Seeing as how the OpenStack project is ever changing, meaning there is plenty of work being done on each and every component of OpenStack provides a bit of a challenge for Platform9 when they are deciding what to include/exclude in their product. Take the topic of reporting for instance; There is a service being developed called Ceilometer inside of the OpenStack project that will handle all of the collection of utilization data in order to present for further analyses – so Platform9 has opted to wait for ceilometer before enhancing some of their reporting functionality. No point in vearing away from a vanilla OpenStack if you don’t have to. That said, some things can’t wait. The auto discovery of your existing workloads and infrastructure that Platform9 does is not native to OpenStack – this is something that they have went a head and developed as a value-add to their solution. Platform9 is also looking to enhance functionality of the different components, services, and drivers that already exist within OpenStack. Take the vSphere driver for instance – Platform9 is working on solutions to get support for more than one cluster per vCenter inside their environment. They are working on solutions to natively access the vSphere templates rather than performing copy/move functionality. They are looking to leverage the capabilities of the vCenter customization specifications directly from Platform9. The also note that they are dedicated and have full intent on pushing all of this work back into the OpenStack project – a value that every company should have.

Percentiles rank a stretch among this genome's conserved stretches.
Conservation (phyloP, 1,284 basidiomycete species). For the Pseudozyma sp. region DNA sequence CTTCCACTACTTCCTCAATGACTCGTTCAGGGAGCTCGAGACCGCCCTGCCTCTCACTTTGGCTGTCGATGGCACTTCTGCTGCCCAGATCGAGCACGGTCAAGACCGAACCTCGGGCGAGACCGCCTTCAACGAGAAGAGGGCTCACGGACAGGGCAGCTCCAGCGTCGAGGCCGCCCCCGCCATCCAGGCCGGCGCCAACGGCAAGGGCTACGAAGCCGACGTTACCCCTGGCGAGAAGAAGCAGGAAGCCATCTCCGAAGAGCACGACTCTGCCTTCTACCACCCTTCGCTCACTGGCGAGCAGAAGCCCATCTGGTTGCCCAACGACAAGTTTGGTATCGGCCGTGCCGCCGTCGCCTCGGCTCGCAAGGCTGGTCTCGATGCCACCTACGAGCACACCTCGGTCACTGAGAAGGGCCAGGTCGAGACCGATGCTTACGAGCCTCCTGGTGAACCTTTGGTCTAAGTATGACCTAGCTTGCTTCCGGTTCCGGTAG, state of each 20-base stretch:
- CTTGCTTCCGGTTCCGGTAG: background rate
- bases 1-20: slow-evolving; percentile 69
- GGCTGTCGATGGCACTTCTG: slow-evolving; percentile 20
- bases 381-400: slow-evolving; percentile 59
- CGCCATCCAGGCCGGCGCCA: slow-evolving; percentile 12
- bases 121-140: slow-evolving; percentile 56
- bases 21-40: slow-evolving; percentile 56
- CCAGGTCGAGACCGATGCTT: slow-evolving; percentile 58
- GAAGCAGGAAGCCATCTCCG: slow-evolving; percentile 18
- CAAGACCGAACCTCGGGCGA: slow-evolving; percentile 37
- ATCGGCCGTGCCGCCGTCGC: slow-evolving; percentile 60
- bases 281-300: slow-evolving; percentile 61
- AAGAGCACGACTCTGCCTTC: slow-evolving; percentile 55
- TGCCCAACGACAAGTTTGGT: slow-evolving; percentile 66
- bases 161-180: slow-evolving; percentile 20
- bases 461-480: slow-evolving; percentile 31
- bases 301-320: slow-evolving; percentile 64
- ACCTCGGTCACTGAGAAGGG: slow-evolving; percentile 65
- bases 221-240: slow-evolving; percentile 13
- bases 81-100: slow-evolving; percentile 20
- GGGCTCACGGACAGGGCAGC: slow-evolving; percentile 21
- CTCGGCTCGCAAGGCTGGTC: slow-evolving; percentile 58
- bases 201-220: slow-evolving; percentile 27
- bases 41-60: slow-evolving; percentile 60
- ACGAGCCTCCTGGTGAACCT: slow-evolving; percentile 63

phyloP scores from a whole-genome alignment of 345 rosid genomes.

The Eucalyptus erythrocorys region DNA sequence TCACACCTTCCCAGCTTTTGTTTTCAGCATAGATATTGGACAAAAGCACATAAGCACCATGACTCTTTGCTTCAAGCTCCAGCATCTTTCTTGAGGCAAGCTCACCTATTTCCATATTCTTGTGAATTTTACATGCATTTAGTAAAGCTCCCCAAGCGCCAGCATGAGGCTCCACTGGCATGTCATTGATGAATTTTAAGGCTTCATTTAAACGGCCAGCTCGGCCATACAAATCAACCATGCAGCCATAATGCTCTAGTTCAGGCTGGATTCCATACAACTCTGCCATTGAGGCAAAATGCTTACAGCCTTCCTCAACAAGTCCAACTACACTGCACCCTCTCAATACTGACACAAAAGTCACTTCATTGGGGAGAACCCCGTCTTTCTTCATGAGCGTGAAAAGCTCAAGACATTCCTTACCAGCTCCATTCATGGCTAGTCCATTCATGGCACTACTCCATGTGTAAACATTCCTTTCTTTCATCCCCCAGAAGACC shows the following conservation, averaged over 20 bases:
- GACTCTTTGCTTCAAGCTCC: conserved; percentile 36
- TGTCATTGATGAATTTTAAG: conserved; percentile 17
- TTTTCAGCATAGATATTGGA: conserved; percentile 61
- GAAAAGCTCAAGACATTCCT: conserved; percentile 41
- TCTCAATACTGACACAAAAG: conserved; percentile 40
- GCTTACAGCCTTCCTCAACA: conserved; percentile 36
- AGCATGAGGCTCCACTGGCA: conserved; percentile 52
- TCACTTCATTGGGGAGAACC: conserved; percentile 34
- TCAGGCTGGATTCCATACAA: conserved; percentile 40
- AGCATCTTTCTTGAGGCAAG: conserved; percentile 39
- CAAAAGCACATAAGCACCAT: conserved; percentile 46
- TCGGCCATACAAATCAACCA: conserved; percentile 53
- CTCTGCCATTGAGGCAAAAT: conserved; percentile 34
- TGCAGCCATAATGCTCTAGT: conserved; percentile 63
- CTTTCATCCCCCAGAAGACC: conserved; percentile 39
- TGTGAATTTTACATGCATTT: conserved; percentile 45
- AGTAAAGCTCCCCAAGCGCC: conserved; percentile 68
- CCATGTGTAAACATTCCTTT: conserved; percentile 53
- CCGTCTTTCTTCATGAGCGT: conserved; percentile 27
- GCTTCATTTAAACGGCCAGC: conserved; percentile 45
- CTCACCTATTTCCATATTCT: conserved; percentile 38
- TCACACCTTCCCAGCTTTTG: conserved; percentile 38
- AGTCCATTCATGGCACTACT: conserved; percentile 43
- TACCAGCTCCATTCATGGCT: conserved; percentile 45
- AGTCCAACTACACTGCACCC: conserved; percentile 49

So in the end do I think that Platform9 has achieved their mission of making private clouds easy for orgs of any scale – absolutely. The key differentiator for me with Platform9’s service is the shear fact that you can not only use your existing infrastructure, but you can do this in a way that is simple, seamless and all encompassing in terms of discovering your workloads and templates you currently have. In the end, you are left with your KVM/VMware environment, managed by Platform9’s OpenStack, setup within minutes, leaving you with a lot of free time to oh, I don’t know, look for Nelson’s stapler.
Now I know I titled this post in 10 minutes or its free but guess what? It’s free anyways! – You can try out Platform9 on 6 CPUs and 100 VMs absolutely free! For more info definitely check out Platform9’s site and all of the #VFD4 videos here!